I should know by now not to make assumptions based on the subtitle. When I read, “Visions, Prophecy, & Politics in the Book of Revelation,” I assumed Pagels would be exploring the politically subversive nature of John’s Revelation. Instead, I read a book about the reconstructed political factions of the early church that Pagels believes comes to light in John’s Revelation.
An example of this is her discussion of John’s message to Smyrna:
I know your tribulation and your poverty (but you are rich) and the slander of those who say that they are Jews and are not, but are a synagogue of Satan (Revelation 2:9 ESV).
Pagels suggests that John’s talking about Paul and his disciples here—those Gentile believers who claim to be included in the seed of Abraham but who eschew Jewish law.
Returning to her bread-and-butter, Pagels describes a conspiracy by who would later be called Orthodox Christians to suppress minority opinions and alternate writings. For her, John’s revelation is the only one which survived because the powerful could use it to increase their power.
While I do agree that many scriptural books have been horribly misused in the name of power against the aims of Jesus, I can’t give the alternate books the credit Pagels does. When I read (what remains of) alternate texts like the Secret Revelation of John, and the Gospel of Truth, I don’t see the sort of sort of scripture-soaked reflection I find in John’s Revelation.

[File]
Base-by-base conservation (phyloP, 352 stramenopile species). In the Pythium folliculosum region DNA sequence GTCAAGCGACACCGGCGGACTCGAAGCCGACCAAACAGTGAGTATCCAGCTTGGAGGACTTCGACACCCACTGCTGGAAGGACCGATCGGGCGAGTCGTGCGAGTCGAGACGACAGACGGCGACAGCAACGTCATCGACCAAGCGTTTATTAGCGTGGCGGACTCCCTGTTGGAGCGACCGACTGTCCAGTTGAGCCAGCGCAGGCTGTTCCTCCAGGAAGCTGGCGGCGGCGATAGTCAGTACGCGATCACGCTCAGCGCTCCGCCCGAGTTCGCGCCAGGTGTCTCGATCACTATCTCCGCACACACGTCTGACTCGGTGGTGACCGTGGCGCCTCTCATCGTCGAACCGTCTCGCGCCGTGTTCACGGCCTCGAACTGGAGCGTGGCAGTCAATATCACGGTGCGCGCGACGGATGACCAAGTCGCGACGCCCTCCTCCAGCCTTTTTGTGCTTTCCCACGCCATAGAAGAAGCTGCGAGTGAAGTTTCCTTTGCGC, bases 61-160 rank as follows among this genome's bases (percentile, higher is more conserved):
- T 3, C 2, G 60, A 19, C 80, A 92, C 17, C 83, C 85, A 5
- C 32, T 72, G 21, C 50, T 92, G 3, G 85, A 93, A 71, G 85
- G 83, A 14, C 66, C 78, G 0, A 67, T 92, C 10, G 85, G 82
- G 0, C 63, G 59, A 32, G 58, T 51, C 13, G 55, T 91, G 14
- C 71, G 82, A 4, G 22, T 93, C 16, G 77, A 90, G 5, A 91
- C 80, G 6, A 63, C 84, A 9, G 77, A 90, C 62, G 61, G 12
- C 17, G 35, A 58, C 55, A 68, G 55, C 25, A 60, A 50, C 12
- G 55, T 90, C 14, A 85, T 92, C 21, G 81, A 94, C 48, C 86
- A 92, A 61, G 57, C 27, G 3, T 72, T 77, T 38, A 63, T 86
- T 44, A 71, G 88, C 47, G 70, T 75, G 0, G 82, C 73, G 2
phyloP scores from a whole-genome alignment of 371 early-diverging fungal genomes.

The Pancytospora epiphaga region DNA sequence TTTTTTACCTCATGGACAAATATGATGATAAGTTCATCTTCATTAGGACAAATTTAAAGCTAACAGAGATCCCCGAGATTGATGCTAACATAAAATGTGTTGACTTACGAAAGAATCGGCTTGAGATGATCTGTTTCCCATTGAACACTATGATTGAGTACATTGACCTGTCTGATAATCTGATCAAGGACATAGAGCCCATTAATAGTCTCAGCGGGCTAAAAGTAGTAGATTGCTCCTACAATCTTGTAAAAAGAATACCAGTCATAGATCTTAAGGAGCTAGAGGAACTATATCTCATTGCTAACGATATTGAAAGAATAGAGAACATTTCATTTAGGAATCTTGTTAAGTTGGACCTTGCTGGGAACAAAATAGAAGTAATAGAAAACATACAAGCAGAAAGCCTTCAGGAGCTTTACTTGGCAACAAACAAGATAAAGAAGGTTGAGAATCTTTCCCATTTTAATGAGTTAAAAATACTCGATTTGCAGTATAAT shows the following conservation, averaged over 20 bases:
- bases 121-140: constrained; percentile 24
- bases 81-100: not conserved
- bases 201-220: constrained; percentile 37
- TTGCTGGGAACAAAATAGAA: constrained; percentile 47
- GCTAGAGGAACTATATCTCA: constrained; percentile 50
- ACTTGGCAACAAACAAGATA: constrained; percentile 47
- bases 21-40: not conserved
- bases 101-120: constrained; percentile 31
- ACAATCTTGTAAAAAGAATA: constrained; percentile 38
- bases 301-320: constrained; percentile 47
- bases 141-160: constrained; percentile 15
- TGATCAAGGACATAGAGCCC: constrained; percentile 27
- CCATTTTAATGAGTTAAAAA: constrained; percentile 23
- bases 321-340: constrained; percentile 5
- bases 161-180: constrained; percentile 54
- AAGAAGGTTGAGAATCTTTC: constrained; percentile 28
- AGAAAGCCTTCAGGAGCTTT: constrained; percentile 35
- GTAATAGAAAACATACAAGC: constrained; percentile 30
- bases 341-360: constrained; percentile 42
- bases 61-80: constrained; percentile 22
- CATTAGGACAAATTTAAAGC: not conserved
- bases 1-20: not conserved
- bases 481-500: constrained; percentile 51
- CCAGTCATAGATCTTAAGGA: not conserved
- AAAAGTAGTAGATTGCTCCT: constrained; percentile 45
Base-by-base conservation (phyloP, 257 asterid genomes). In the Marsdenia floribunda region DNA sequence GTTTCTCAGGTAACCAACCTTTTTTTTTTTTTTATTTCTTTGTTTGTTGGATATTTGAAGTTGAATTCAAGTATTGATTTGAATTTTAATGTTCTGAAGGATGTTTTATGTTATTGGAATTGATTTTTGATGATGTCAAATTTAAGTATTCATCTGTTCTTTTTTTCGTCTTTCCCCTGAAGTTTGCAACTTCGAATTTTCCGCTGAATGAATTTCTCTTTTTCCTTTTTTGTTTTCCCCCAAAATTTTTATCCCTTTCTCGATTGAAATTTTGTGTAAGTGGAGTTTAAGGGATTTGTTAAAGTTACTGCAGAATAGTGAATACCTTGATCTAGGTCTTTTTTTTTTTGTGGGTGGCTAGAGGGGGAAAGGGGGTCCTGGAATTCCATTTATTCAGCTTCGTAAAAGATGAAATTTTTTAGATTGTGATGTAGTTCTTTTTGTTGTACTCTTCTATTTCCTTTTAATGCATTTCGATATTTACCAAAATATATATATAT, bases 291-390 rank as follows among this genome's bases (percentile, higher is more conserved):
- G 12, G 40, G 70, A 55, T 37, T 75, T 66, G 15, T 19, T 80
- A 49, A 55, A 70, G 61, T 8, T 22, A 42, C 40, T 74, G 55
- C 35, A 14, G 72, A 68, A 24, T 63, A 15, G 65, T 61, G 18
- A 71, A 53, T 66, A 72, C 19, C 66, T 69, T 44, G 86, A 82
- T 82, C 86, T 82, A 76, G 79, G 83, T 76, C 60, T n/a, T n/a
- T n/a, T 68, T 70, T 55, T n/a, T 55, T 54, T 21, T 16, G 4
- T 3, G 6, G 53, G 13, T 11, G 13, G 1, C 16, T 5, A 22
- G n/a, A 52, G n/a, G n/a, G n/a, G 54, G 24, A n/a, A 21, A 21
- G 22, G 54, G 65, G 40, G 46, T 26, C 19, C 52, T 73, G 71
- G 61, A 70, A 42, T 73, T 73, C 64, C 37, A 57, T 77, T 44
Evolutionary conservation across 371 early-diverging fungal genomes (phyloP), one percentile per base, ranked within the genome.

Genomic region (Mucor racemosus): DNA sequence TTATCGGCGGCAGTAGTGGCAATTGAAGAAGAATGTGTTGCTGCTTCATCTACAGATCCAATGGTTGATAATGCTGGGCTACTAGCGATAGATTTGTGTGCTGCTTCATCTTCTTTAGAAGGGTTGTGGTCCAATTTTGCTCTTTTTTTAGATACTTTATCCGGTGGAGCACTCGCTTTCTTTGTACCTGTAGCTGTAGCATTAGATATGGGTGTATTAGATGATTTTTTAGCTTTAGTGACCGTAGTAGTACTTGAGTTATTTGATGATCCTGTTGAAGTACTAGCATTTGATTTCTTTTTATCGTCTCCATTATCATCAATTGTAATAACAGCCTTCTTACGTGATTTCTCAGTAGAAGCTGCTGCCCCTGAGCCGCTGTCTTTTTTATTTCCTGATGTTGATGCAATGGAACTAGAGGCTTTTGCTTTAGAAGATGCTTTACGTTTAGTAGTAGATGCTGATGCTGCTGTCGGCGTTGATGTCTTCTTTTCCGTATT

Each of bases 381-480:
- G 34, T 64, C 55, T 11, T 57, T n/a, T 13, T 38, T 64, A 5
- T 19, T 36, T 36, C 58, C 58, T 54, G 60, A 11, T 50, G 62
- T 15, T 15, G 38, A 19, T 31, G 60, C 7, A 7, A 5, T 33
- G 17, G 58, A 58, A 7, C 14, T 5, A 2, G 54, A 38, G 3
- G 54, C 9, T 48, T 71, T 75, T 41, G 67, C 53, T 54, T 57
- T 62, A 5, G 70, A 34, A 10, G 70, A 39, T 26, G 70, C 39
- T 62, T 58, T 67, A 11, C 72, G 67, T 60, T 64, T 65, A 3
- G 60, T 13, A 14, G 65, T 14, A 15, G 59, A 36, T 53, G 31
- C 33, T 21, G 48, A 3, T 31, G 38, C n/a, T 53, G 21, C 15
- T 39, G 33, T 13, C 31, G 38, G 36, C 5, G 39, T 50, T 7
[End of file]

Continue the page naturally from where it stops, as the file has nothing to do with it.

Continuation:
Of course, given my theological viewpoint, I believe the Holy Spirit had a role in preserving the canon. If God could use tyrants like Nebuchadnezzar to accomplish his purpose, he could certainly use Constantine.
If you’re intrigued by Pagels’ thesis and have spent time reading scripture, I encourage you to read the apocryphal texts for yourself. Form your own opinion before turning to Pagels’ Revelations.
—Elaine Pagels, Revelations: Visions, Prophecy, & Politics in the Book of Revelation (New York, NY: Penguin, 2012).